Python Arduino and Python Talking to Arduino over a serial interface is pretty trivial in Python. On Unix-like systems you can read and write to the serial device as if it were a file, but there is also a wrapper library called pySerial that works well across all operating systems. After installing pySerial, reading data from Arduino is straightforward: >>> import serial >>> ser = serial.Serial('/dev/tty.usbserial', 9600) >>> while True: ... print ser.readline() '1 Hello world! Writing data to Arduino is easy too (the following applies to Python 2.x): >>> import serial # if you have not already done so >>> ser = serial.Serial('/dev/tty.usbserial', 9600) >>> ser.write('5') In Python 3.x the strings are Unicode by default. >>> ser.write(b'5') # prefix b is required for Python 3.x, optional for Python 2.x Note that you will need to connect to the same device that you connect to from within the Arduino development environment. Any write() commands issued before the device initialised will be lost. Py2B

Syncronized Serial communication with Arduino Greetings everyone,I have been working on developing a custom serial 'protocol' for communicating data from a PC to an arduino; specifically for driving a 8x8 LED matrix from audio levels (among other things) Now I had planned to send 8 bytes at a time, 1 byte for each row or column, with values from 0 to 255... But I have run into some problems:1) How to signal 'start' or 'end' of a packet of 8 bytes so that the display isn't refreshing with half of one frame and half of another seeing as though each byte needs to range from 0 to 255... and all useful ASCII characters fall within that range.I was thinking of possibly using multiple-byte start/end codes as well as explicitly counting the read bytes once a start byte(s) is read. 2) since the clock speed of the arduino is quite a bit faster than a 9600 baud rate (Side question: any drawbacks/caveats with higher serial baud rates?), how to make sure that either a) the full 8 bytes is available (delay?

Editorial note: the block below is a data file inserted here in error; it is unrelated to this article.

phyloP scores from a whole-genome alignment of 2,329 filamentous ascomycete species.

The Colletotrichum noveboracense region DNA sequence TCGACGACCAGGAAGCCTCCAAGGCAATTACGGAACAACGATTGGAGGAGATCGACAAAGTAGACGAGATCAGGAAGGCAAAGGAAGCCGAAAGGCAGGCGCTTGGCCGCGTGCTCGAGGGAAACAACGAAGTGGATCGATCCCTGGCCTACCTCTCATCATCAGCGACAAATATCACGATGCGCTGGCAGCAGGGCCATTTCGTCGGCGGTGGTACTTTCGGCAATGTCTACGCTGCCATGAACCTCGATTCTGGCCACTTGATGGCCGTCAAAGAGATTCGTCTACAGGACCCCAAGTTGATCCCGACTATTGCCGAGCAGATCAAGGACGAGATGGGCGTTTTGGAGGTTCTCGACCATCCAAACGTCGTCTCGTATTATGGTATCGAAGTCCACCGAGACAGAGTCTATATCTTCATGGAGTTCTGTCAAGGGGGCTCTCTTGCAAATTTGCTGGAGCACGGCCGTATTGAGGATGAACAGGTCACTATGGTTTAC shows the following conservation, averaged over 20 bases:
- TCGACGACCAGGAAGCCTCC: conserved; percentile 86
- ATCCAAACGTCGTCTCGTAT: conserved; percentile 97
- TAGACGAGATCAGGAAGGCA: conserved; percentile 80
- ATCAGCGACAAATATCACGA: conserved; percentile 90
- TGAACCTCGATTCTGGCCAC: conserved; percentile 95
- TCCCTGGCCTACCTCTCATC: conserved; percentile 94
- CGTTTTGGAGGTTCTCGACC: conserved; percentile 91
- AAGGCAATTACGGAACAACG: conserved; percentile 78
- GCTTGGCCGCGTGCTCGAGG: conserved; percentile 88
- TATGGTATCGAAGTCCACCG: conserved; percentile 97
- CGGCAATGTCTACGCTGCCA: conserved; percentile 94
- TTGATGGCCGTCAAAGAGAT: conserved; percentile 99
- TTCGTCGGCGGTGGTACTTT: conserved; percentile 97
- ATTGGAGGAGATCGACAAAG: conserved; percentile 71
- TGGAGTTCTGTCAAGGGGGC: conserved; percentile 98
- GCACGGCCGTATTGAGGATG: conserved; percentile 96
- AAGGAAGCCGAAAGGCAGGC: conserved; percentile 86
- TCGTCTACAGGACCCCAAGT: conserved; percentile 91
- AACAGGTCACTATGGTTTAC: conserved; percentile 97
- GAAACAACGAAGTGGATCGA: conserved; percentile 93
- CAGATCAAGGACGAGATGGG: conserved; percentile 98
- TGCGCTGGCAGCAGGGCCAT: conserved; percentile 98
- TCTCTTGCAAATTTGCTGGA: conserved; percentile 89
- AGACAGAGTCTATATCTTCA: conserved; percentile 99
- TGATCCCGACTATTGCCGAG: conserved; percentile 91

Blended Technologies » Blog Archive » Realtime Plot of Arduino Serial Data Using Python So I got an Arduino a few weeks ago, and just made my second little project: It simply has a piezo element connected to an analog input pin. The Arduino polls the value every 100ms and prints it to the serial port. Here is the sketch: /* Knock Poller * ---------------- * We listen to an analog pin, sample the * signal and write it to the serial port. */ int knockSensor = 5; byte val = 0; void setup() { Serial.begin(9600); } void loop() { val = analogRead(knockSensor); Serial.println(val,DEC); delay(100); // we have to make a delay to avoid overloading the serial port } The problem was that I found it was hard to tell what was happening just by reading the values printed to the serial monitor in the Arduino IDE’s serial monitor. So I researched realtime plots/graphs/charts in Python, and sadly didn’t find too much. I repurposed it to listen to the Arduino and set it listening: You can see how my pushing on the knock sensor makes the voltage go up and down. You can get the code here. Update:

InterfacingWithSoftware You have come to the place to learn about connecting an Arduino to other devices, whatever software is running on those other devices. The Arduino can "talk", (transmit or receive data data) via a serial channel, so any other device with serial capabilities can communicate with an Arduino. It doesn't matter what program/programming language is driving the other device. You can either use the Arduino's "main" serial port, the one it uses when you "talk" to it to program it, or you can leave that channel dedicated to programming (and the development environment's serial monitor), and use two other pins for an extra serial link dedicated to the external device. Some programs (like Flash) don't have native serial capabilities. CmdMessenger messaging library A Messaging library for both Arduino and C# .NET / Mono. Commands that can be sent or received. Instrumentino is an open-source modular graphical user interface framework for controlling Arduino based experimental instruments. For Mac